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Commissioners, merchants brainstorm city's makeover

In Treasure Island, landscape architects have a get-together to discuss ideas for downtown.


© St. Petersburg Times, published July 2, 2000

TREASURE ISLAND -- Picture downtown on an artist's canvas. So far, the landscape architects hired to refresh the city's business district have decided on flower-filled medians, tall, graceful palms and gooseneck lampposts. On Wednesday, they welcomed city commissioners and about 40 downtown merchants to brainstorm beautification.

They got a bit more than that as the discussion reached into improving access to businesses and creating more parking spaces. One merchant presented his own dream of building a three-story parking garage over Central Avenue near Gulf Boulevard.

Landscape architects Phil Graham and Jake Zimmerman started Wednesday's get-together with some new ideas of their own.

Graham suggested that the city designate pedestrian walkways with the same muted orange and yellow bricks that it used to pave the entrance to the police station parking lot.

He brought pictures of white aluminum benches and matching trash containers. And he recommended that the city use similar white accents throughout downtown. Graham also said business owners could contribute plants and flowers in large urns in the center median, which he plans to widen.

Treasure Island plans to spend about $500,000 in the Central Avenue Business District. The city's share of the beautification also includes establishing two 10-foot-wide pedestrian walkways that will lead from City Hall through downtown to the Community Center on 106th Avenue.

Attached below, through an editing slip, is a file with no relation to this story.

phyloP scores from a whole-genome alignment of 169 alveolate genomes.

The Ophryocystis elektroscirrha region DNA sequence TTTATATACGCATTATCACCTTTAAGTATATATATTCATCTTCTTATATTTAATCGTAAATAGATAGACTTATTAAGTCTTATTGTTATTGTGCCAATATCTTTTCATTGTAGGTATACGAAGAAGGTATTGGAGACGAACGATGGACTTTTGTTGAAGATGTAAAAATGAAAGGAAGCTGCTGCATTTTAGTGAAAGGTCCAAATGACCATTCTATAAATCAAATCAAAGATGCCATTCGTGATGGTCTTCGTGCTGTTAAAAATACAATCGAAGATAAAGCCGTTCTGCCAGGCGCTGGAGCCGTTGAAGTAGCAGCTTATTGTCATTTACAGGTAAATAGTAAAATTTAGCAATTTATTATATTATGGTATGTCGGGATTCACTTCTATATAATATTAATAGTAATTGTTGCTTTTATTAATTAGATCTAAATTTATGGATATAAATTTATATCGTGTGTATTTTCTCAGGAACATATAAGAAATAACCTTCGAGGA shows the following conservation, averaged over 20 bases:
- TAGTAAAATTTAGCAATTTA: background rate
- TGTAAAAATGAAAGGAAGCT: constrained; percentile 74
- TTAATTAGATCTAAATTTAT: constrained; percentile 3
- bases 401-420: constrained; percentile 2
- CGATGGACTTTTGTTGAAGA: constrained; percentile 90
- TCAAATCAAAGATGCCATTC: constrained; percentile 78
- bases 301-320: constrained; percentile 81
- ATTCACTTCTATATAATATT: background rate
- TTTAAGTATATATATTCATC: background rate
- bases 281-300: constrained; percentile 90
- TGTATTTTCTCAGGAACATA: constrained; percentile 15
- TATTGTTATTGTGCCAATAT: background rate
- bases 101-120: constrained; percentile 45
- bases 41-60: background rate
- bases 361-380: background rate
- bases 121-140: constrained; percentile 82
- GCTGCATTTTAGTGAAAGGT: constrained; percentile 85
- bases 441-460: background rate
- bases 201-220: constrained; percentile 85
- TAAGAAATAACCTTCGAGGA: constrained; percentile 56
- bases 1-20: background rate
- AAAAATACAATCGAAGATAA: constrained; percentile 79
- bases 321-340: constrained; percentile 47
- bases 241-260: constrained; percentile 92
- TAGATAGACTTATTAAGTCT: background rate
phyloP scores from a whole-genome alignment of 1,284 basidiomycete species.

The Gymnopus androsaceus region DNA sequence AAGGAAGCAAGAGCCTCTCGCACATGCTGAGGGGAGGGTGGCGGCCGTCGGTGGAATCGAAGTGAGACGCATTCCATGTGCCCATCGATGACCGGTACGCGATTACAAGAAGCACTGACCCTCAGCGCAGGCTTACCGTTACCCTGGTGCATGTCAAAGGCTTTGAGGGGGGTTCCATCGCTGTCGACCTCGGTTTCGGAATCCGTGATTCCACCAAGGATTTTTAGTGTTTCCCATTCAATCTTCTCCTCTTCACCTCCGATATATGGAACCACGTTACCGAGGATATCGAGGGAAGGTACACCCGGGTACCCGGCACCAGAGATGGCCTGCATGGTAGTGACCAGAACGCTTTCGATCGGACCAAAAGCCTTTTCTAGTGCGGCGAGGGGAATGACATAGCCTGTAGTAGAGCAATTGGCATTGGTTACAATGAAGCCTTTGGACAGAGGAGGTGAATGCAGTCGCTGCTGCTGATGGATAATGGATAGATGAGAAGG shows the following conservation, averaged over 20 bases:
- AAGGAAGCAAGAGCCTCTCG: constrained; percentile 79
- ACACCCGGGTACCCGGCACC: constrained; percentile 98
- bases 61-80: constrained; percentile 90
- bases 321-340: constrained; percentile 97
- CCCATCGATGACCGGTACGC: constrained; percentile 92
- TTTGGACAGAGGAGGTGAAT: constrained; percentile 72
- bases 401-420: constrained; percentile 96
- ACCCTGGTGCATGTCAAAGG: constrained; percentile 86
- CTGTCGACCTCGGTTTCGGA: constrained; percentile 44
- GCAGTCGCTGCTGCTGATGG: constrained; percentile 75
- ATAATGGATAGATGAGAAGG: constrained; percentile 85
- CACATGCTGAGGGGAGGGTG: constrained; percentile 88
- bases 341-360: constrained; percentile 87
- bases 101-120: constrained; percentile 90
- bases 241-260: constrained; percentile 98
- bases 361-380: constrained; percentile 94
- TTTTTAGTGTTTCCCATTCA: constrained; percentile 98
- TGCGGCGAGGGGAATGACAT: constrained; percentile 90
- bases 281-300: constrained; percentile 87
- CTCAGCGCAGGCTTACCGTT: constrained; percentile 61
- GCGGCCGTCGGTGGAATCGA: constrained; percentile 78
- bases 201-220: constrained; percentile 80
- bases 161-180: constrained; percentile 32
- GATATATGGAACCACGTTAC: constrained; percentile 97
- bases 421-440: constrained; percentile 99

On Central Avenue, Graham proposed several options, including the elimination of an entrance to the shopping centers on both sides of the street.

Herb Dowling, who owns much of the business space downtown, objected to any of the entrances' being closed, saying he didn't want to change the access or eliminate any parking.

Graham provided copies of the proposed designs and asked the merchants to make suggestions about the entrances and the parking. They plan to meet again at 5:30 p.m. July 11 at City Hall, 120 108th Ave.

Dowling's son Bob, who manages some of the property downtown, presented his own plans for a Mayan temple-like parking garage that he said would provide parking, shade and a gathering place for shoppers.

"It's just an idea and we had fun with it," Dowling said. He brought a rendering of the garage as well as a small model. He estimated that the project would cost $880,000.

City Manager Chuck Coward said Dowling's garage would require changes to the city's land development regulations. And there was the matter of paying for it.

Downtown business owner and former Commissioner George Makrauer called the parking garage "striking and fascinating. I think that it has to be considered as an option."

Mayor Leon Atkinson said the parking garage is an idea "that could be looked at down the line."

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